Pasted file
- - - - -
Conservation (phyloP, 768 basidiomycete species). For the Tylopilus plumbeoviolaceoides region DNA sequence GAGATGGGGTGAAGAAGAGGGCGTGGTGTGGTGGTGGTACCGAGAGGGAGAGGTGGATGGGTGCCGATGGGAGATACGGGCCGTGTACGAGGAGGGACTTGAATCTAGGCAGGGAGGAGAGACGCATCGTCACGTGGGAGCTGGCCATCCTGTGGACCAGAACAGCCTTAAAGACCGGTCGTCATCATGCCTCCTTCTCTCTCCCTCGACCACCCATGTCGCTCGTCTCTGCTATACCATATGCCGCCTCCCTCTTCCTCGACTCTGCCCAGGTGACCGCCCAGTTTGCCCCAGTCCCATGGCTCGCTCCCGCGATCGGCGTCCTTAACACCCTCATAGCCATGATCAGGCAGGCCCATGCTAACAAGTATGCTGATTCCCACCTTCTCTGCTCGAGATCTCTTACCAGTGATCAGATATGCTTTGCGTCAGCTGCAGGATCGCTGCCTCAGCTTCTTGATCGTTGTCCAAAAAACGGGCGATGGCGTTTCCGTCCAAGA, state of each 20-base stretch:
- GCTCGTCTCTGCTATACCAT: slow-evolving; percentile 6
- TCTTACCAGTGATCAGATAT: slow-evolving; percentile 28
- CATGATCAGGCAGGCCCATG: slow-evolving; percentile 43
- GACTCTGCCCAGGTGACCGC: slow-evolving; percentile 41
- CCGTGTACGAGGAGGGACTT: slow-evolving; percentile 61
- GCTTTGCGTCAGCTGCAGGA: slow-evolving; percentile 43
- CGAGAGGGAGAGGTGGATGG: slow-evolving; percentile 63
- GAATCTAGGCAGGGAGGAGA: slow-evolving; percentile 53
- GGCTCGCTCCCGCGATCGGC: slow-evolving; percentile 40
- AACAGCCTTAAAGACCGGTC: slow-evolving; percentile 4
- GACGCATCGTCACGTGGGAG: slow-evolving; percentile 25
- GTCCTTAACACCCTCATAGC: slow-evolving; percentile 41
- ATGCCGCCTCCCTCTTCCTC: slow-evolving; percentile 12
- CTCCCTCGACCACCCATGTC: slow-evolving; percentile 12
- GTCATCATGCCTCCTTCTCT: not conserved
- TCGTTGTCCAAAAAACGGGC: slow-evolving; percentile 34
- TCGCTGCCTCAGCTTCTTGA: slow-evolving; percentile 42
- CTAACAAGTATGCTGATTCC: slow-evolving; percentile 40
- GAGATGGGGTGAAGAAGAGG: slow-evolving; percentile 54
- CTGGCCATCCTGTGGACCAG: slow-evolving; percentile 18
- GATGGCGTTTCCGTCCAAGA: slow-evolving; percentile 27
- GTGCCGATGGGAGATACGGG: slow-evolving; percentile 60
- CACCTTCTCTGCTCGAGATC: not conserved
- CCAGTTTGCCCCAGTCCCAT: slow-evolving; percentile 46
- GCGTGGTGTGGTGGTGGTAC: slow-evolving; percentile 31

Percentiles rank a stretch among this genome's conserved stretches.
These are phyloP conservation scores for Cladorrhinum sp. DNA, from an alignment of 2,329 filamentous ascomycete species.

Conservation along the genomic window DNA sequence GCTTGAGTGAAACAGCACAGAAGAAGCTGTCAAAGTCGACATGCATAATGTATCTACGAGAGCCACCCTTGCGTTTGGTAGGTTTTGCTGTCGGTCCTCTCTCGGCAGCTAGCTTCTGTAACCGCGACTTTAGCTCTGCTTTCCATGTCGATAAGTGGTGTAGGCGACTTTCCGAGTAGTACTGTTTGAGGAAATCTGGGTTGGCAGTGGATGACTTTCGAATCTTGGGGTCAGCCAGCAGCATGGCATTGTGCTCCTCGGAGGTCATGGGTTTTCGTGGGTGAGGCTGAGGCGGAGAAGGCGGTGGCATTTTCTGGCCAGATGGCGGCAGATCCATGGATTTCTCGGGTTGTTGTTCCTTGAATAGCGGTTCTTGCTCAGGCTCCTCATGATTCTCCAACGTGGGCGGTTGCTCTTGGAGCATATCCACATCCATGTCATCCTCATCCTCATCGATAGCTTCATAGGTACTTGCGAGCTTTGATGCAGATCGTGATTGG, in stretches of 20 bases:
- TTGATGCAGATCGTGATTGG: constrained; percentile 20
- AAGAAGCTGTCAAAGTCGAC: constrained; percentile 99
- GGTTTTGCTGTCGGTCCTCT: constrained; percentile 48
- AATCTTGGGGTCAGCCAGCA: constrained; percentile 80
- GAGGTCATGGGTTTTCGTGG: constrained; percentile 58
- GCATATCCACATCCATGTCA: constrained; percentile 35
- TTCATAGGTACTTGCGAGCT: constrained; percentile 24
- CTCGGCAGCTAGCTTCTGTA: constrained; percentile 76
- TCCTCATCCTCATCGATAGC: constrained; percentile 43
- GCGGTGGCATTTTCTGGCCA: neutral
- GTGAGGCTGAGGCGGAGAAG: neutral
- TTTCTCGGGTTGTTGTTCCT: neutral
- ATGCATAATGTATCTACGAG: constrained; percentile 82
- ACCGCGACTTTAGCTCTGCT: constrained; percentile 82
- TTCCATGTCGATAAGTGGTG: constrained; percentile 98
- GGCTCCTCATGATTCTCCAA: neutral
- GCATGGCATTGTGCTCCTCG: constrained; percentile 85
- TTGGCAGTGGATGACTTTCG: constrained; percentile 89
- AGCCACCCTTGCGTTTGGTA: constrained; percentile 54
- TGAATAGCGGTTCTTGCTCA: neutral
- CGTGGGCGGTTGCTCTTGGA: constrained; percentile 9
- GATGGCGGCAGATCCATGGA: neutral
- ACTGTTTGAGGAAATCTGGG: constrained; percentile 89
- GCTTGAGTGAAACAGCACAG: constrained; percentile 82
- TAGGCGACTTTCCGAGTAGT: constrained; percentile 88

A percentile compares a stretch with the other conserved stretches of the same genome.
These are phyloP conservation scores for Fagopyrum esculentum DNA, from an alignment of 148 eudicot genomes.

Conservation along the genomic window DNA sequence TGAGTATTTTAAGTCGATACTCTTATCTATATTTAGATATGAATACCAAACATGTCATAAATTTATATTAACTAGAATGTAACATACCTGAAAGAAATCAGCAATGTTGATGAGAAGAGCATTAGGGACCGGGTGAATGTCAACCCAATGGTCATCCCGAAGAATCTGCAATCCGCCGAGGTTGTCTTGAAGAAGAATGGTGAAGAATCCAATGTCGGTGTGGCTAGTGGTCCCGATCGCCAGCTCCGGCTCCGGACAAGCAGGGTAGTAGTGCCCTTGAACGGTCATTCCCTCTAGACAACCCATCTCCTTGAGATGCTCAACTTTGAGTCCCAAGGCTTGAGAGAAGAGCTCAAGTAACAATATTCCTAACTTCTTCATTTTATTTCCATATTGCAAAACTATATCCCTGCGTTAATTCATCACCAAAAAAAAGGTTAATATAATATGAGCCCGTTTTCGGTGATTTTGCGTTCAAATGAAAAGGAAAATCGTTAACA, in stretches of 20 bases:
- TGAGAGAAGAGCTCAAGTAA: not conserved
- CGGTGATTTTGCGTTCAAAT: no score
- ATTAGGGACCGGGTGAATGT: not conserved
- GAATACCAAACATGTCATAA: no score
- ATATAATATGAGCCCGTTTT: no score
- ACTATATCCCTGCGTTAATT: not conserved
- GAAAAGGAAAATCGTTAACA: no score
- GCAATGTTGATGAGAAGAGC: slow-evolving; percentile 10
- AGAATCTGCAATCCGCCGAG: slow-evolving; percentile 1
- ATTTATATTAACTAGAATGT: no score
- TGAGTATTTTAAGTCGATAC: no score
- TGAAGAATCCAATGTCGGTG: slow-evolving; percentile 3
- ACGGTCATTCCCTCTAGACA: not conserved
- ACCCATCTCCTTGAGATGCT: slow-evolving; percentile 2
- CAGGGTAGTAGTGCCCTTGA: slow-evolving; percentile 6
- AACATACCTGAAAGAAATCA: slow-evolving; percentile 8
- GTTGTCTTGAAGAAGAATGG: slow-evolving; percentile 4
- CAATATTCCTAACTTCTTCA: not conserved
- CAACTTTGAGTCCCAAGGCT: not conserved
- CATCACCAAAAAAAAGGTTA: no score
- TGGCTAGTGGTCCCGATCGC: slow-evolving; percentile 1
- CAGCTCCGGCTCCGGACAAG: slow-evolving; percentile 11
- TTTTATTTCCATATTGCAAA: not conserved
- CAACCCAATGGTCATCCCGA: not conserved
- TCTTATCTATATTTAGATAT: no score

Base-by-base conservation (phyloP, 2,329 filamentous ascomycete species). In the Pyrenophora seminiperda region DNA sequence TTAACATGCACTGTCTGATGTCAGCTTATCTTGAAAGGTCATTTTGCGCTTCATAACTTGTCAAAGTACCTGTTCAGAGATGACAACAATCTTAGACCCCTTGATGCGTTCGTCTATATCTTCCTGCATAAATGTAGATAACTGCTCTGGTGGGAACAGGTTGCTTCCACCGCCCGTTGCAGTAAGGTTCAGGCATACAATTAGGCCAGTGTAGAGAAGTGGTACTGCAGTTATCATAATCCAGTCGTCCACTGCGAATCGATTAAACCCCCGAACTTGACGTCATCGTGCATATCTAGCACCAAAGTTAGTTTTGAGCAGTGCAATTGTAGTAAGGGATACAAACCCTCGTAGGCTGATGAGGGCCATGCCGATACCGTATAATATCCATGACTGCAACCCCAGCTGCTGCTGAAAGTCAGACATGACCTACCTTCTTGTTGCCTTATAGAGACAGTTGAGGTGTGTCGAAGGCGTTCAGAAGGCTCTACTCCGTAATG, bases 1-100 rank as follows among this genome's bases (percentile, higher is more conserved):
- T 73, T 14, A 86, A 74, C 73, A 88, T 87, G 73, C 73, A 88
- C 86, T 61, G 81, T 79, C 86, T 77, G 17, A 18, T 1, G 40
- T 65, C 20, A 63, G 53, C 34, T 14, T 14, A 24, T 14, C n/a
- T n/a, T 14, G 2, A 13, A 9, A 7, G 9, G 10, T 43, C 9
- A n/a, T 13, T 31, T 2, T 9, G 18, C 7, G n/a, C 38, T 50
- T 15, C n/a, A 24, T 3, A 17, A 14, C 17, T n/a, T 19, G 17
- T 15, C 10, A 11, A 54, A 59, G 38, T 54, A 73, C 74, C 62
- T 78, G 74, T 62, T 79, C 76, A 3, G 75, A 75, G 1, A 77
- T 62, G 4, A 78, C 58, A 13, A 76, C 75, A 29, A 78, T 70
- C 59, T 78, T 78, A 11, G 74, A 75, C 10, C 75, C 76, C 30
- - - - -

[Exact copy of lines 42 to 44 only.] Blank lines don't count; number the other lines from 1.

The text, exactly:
- ATGCATAATGTATCTACGAG: constrained; percentile 82
- ACCGCGACTTTAGCTCTGCT: constrained; percentile 82
- TTCCATGTCGATAAGTGGTG: constrained; percentile 98